One element linking themes in Romanticism and Gothic literature is the power of the imagination. In more benevolent works, the imagination is praised for its ability to link the thinker/writer with nature in a profound or transcendental sense. There is a connection between the individual and nature that is metaphorically or literally spiritual. On the other hand, in darker Gothic and Romantic works, writers such as these (Hawthorne and Poe) illustrate the dark power of the imagination and, quite literally in these two stories, the power of the imagination in taking over an individual's mind.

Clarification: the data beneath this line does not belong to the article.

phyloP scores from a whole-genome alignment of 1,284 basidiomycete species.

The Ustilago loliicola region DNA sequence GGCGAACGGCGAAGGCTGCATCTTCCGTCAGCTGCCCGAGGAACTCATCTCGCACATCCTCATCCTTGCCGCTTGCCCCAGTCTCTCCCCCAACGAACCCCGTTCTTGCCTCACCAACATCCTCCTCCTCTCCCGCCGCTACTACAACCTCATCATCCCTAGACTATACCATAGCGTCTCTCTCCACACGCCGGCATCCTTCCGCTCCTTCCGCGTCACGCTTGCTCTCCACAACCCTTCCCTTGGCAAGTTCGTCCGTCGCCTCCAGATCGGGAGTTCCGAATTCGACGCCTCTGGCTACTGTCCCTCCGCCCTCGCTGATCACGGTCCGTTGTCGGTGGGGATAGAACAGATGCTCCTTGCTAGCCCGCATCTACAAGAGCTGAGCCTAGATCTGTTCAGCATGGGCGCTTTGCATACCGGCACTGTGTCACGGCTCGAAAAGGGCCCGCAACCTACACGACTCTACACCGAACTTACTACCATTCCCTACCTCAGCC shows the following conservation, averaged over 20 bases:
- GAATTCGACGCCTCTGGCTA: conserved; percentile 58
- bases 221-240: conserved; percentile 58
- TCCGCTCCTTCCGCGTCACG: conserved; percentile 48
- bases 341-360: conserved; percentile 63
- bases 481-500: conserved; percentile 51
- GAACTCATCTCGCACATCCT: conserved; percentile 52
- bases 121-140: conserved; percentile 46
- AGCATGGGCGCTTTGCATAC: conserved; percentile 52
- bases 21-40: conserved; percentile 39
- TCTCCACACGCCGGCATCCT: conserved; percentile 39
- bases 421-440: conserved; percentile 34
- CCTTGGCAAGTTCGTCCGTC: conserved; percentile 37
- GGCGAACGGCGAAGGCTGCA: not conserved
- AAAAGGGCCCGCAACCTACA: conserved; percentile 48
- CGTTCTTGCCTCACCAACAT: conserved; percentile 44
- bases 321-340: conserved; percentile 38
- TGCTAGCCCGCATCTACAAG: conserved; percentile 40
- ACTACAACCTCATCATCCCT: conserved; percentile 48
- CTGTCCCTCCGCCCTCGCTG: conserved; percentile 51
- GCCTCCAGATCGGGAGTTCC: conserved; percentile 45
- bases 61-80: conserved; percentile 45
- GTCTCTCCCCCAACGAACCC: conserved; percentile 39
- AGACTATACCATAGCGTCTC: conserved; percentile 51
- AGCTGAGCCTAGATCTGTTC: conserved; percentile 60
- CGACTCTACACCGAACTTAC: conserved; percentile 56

One way to conceptualize this is that the individual is overpowered by his own imagination. But it is more accurate to say that, because of some personality flaw, he allows his imagination to take control. In both stories, the narrator's imagination is intoxicating - to the point that he becomes addicted to it (like a drug, alcohol, etc.). In "The Haunted Mind," the narrator tries to remain in that space between sleep and consciousness because of the perceptive possibilities it opens up. He tries to embrace pleasant perceptions but sometimes the dark impressions move in and take over. He is an experimenter in this middle state between dreams and reality. The narrator in "The Black Cat" is much more deplorable and morally flawed. He allows his dark thoughts to dominate his actions and thinking. This begins with his association of black cats with witches, a harmless association/myth. The cat does nothing wrong to him; therefore, we can conclude that his increasing disregard for the cat, his wife, and morality in general occurs solely in his mind.